Understanding GI Disorders

Featured Article, Health, Home & Family
on April 6, 2014
Cleveland Clinic's Center for Medical Art & Photography

IN THE EARLY 1960s, then 5-year-old Rebecca Wainwright had surgery and spent a night alone in the hospital, as even parents had to abide by strict visiting hours in those days. Terrified, she was comforted by nurses who held her and slipped her lollipops. The experience sealed her future as a nurse.

The Cleveland, Ohio, native began specializing in gastrointestinal (GI) nursing at Cleveland Clinic in 2005 after six years as an internal medicine nurse. Wainwright shares her expertise on all things GI.

Conditions such as heartburn and GERD (gastroesophageal reflux disease) are on the rise. What are the most important steps patients can take to prevent them?

Stop smoking! It weakens the lower esophageal sphincter (LES) muscle that prevents stomach contents and acid from going back up into the esophagus. Losing weight also helps. Belly fat creates pressure on the stomach and weakens the LES, forcing acid back up. And don’t drink, as alcohol irritates the GI tract lining.

Do GI disorders have an emotional component?

Irritable bowel syndrome (IBS) often is accompanied by depression and anxiety, and many patients take medications for those. I see the link in practice, although I think we need more research to prove the correlation.

Which foods cause the most problems for people with these issues?

Chocolate, peppermint, onions, caffeine, carbonated drinks, and acidic foods like citrus fruits can irritate the GI tract. And high-fat foods sit longer in the stomach so they produce more acid.

How can you avoid heartburn at night?

Don’t eat within three hours of bedtime. If you lie down with a full stomach, that puts pressure on the esophageal sphincter muscle. And elevate your head. Then it’s harder for the reflux to go up.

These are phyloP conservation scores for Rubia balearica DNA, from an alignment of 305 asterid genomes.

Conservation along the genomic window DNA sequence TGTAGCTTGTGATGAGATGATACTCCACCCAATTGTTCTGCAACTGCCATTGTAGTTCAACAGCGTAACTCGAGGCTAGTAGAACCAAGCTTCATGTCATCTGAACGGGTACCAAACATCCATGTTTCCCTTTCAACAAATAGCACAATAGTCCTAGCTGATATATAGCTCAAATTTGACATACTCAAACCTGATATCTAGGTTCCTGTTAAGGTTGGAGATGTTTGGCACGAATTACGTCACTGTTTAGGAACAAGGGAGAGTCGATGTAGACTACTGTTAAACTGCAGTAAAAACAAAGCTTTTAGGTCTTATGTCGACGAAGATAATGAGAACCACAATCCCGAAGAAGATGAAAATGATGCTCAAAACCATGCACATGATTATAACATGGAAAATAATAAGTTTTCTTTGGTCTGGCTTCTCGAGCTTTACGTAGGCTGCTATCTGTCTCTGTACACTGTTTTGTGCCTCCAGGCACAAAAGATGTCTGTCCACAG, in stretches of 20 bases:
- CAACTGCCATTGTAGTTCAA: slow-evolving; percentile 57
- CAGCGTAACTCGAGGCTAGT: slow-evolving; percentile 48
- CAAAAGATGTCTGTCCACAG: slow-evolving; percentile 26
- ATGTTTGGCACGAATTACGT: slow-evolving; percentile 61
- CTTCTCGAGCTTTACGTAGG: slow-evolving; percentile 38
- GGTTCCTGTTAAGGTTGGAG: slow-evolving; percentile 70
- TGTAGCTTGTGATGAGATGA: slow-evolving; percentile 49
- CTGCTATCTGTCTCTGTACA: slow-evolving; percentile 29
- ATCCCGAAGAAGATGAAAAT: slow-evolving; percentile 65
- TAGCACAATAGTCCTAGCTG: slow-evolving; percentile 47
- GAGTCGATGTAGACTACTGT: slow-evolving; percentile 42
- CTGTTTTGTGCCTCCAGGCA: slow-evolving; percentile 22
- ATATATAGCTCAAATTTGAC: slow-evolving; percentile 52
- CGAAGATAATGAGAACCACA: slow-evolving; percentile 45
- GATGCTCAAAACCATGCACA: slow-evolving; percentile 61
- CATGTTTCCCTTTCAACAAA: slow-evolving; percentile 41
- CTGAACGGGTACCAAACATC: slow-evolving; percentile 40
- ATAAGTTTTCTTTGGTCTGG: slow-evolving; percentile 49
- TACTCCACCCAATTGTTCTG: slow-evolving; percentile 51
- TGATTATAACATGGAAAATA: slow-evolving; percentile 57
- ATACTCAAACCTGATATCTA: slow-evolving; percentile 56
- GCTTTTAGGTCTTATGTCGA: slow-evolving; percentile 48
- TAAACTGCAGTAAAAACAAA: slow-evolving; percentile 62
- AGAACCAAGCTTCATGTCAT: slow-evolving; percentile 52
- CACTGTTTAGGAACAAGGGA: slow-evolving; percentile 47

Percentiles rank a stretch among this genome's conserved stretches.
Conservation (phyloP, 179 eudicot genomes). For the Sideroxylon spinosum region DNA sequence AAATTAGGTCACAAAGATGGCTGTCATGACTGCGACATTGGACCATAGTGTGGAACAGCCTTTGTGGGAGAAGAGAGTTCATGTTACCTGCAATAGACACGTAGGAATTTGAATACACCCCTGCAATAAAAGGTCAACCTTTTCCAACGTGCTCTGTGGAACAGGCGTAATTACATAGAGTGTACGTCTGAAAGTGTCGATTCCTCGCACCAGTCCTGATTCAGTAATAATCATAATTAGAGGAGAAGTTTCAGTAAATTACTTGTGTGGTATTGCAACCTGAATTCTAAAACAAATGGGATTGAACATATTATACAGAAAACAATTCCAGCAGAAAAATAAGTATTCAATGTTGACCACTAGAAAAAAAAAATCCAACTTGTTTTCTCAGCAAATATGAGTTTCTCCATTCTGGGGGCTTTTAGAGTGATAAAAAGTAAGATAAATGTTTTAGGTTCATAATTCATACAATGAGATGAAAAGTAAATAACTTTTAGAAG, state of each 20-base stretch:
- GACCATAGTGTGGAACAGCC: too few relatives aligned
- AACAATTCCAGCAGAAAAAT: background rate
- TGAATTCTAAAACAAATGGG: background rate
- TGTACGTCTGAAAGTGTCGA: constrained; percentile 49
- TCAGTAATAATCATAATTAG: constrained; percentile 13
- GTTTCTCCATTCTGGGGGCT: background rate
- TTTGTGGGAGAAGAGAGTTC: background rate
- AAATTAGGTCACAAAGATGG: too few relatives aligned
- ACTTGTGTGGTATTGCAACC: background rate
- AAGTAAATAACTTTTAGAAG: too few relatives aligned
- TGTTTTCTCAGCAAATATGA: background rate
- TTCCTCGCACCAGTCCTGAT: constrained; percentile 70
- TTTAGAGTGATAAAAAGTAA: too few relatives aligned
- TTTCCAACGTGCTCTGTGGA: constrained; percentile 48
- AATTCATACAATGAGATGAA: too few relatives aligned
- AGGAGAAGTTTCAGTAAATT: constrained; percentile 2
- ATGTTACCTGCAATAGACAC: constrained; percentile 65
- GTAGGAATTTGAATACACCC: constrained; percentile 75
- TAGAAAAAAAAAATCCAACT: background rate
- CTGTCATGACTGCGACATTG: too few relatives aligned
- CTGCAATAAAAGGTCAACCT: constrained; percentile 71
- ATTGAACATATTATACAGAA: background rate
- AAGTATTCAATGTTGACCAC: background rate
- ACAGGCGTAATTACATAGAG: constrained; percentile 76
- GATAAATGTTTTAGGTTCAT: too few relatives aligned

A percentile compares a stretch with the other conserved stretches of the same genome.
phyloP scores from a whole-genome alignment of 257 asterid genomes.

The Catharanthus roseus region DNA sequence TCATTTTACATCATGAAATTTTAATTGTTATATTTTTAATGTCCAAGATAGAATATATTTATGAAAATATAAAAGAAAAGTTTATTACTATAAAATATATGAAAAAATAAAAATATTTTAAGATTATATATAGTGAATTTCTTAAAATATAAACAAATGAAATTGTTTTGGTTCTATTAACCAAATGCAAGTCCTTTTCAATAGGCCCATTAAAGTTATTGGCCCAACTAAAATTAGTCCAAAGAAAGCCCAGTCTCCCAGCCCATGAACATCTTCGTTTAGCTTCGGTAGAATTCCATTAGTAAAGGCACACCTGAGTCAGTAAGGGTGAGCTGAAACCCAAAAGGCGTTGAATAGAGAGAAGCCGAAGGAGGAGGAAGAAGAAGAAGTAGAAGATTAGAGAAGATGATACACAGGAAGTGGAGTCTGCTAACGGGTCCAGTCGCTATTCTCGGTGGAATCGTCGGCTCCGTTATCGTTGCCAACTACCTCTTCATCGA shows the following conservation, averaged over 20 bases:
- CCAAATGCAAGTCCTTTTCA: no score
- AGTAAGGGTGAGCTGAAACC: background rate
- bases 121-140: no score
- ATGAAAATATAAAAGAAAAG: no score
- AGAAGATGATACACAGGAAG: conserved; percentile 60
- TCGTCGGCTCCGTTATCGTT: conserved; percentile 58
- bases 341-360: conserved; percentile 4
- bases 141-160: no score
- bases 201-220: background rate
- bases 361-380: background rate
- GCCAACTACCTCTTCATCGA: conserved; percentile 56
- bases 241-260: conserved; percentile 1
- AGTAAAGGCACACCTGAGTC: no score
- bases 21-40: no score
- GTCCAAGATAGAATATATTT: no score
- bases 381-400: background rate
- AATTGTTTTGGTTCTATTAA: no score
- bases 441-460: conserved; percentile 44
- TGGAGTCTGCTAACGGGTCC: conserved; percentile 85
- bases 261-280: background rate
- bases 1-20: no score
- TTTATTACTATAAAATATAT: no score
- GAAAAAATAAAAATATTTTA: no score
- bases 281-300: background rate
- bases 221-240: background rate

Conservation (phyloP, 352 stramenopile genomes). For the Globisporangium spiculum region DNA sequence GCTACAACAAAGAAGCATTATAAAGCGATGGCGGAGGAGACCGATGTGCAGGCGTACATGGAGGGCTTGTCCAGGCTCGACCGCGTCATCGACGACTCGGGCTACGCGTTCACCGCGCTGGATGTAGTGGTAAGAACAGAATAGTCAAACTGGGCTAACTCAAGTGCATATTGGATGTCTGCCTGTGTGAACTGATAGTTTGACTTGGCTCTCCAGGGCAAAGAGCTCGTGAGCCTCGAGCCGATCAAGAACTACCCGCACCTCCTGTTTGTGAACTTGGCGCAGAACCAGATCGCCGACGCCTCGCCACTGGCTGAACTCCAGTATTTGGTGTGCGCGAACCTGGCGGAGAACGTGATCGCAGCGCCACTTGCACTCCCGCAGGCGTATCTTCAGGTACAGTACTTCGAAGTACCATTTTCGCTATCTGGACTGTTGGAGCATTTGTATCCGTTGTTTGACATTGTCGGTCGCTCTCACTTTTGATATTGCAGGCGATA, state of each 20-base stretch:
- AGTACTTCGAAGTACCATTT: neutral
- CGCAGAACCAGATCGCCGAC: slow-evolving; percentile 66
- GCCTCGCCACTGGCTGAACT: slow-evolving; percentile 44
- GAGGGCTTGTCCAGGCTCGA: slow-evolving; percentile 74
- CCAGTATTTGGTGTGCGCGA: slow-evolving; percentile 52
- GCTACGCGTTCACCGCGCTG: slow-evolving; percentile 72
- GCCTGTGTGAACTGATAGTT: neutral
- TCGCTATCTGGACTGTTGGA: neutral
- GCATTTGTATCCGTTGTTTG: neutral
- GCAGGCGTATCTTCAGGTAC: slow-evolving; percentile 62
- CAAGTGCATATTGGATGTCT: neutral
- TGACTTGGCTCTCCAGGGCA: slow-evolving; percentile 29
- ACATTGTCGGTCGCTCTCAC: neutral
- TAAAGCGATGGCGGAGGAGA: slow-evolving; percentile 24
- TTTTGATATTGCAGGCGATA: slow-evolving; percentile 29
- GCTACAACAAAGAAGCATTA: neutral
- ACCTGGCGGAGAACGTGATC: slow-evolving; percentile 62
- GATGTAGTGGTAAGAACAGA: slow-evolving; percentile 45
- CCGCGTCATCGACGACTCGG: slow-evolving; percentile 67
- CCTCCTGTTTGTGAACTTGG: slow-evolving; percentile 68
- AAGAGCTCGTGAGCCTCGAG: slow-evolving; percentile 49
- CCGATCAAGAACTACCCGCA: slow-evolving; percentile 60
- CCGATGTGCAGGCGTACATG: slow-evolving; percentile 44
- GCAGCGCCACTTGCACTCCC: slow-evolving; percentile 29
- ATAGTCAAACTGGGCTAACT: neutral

What can patients do to prevent IBS—or diminish its symptoms?

People with IBS can have constipation, diarrhea or both. But they can lessen symptoms by exercising—a half-hour of exercise like swimming or walking five days a week helps keep bowels regular. Also, write down what you eat and when you have symptoms. Some people feel better when taking a probiotic, a preparation containing live, helpful bacteria that help balance bacteria in the gut. Look for yogurt with live cultures. Or take over- the-counter probiotic supplements.

What are the biggest mistakes you see gastro patients make?

People often overuse non-steroidal anti-inflammatories like ibuprofen and naproxen, which irritates the GI tract. And I see lactose-intolerant people who can’t give up ice cream. People also eat a lot of high-fat foods that are not good for the GI tract.

GI issues in women can be difficult to diagnose. Do you have any tips?

That’s difficult even for us to pinpoint. Urinary tract infections can cause lower abdominal pain even though they are bladder issues, not GI issues. Ovarian cysts can cause pain in the belly, and ovarian cancer can cause bloating and abdominal pain. And a lot of women have nausea and vomiting before periods. The most important thing is for women to be up to date on annual gynecological exams.

What’s the best way to get answers about any condition from your doctor?

Create the best history you can: When did symptoms start, is the pain constant, does it come and go, is it sharp and stabbing or a dull ache? Does anything make it better or worse? Our dream patients write these things down before coming in.